The Desert Series 2011 – 2014

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This is a series of over 40 paintings, each one inspired by a particular poem that was itself inspired by the desert. The title given to each painting is the title of the poem that inspired it with the name and nationality of the poet. In some cases it was only part of a much longer poem. The poems come from all over the world and were originally written in many different languages, but where necessary it was the English translation that was used.

Introduction to the Desert Series

‘A poem is an invisible painting. A painting is a visible poem.’ Guo Xi, China Eleventh Century

‘I,The Desert’ by Professor Assad Ali (Syria) From the poem ‘Happiness Without Death’ Oil on Canvas 100 x 100 cm.
‘I,The Desert’ by Professor Assad Ali (Syria) From the poem ‘Happiness Without Death’ Oil on Canvas 100 x 100 cm.

I love the desert.  I love it for its beauty; for its space, both physical and spiritual; for its light and forms which speak so strongly to me as an artist and for the seeming contradictions of its silence and its excitement.  I have lived in and painted many of the desert countries of the world.  Little by little the desert has seeped into my soul but I was not born in the desert to be raised in a desert tribe; I have not been in mortal danger in the desert; my life has not depended on finding uncertain water.  I have not fought a war in the desert.  I have not seen my whole life turned upside-down by revolution or exile.  To better understand the myriad lives and feelings associated with the desert I turned to poetry and found a thrilling treasure house of expression.  Gradually the beautiful words, with the visions and emotions they depict, fused with my own feelings and a series of paintings emerged.

I became aware of an amazing universality in the deserts of the world. The minutiae of the desert scene, described so eloquently in Classical Arab verses find echoes in the poems of Americans who made their home in the Western deserts.  To an Arab exile or a Native Australian or American who has lost his traditional territory the desert can represent the familiarity of home, even of a mother; while to the early Western explorers of the desert it was beautiful but unmitigatedly harsh and hostile.  Water in the desert, by its scarcity, takes on a special symbolism, whether to a woman fighting for her existence in the Atacama, or to a man who has spent his life on the banks of the Nile.  For those of any continent now overwhelmed by the noise and complexities of modern life, be they an Afghan woman in the midst of war or a thirteenth century mystic in central Europe, the desert can represent clarity, silence, simplicity, freedom, even ecstasy.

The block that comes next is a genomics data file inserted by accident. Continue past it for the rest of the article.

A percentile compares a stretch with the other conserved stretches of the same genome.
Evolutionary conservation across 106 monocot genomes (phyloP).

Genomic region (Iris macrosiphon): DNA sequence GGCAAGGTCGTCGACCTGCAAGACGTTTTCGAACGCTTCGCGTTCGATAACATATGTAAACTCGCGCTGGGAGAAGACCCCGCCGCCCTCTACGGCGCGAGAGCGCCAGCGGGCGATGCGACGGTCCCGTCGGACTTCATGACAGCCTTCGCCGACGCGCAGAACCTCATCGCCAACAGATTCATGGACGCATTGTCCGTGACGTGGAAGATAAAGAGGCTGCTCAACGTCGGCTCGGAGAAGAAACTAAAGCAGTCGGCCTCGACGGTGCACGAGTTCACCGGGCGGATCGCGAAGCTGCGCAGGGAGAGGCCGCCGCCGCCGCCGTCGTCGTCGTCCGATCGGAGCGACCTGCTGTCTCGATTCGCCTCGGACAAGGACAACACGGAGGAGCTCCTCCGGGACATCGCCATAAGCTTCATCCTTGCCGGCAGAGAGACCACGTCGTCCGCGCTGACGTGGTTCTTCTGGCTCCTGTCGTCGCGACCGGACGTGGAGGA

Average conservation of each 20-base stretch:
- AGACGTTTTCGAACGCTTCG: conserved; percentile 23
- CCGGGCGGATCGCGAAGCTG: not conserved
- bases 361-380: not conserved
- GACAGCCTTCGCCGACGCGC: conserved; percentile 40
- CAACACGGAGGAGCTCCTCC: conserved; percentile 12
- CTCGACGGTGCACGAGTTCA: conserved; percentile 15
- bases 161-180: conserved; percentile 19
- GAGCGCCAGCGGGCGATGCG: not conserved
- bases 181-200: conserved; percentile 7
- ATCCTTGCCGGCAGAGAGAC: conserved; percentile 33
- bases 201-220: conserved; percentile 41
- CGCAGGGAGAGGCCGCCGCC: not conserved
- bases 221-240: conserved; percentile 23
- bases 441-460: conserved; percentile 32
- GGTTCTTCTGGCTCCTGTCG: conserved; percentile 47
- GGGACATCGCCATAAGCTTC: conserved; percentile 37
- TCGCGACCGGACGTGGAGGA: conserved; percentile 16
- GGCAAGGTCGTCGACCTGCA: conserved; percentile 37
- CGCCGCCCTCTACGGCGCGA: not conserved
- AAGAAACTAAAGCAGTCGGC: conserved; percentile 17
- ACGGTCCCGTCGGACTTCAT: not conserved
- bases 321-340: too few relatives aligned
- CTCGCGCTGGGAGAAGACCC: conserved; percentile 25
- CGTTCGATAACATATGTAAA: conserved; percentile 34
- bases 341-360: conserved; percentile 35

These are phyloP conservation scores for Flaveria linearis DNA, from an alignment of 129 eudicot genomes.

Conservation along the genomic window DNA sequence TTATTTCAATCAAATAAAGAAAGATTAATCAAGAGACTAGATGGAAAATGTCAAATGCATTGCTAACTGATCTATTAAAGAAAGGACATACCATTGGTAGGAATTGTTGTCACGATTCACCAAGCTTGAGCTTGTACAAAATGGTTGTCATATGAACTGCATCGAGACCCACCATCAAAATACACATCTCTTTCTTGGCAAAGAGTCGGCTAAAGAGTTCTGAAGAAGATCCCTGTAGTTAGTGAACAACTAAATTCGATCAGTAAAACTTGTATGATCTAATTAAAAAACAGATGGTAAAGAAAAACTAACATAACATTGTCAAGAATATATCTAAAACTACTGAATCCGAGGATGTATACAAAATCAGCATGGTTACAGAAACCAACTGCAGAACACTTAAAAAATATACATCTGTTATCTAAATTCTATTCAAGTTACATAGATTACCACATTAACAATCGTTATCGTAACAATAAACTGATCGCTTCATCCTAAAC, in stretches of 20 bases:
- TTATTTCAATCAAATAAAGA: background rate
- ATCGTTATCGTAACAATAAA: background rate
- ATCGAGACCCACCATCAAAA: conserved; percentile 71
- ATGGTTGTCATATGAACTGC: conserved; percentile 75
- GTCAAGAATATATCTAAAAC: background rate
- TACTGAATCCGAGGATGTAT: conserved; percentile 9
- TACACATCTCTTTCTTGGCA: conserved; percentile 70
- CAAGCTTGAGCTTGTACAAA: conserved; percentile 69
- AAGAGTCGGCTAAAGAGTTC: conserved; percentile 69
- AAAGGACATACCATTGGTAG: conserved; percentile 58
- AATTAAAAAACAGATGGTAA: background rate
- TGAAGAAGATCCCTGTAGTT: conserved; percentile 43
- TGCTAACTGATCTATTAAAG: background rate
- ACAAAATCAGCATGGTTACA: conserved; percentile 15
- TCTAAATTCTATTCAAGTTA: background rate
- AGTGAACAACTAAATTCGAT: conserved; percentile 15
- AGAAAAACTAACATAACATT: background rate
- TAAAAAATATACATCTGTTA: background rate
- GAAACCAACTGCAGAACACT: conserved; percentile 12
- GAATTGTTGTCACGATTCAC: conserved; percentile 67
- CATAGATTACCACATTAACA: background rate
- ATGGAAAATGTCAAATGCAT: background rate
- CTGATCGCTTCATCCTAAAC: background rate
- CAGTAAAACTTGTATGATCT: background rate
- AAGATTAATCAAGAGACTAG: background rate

To absorb all this and to make it mine in a series of abstract oil paintings has been a great adventure.  Some of the paintings have an element of landscape but in all I have sought to express my own emotional response to the words as well as to the aspect of the desert that inspires the poem.

This collection is presented in the hope that those who do not know the desert will no longer think of it as a dead and empty place, and those who know it will find a resonance that transcends all man-made boundaries of time and place.

Mary Jose.

Note:  I have not been able to print the poems which have inspired the Desert Paintings because I do not have copyright permission, but many of them are available to read on the Internet.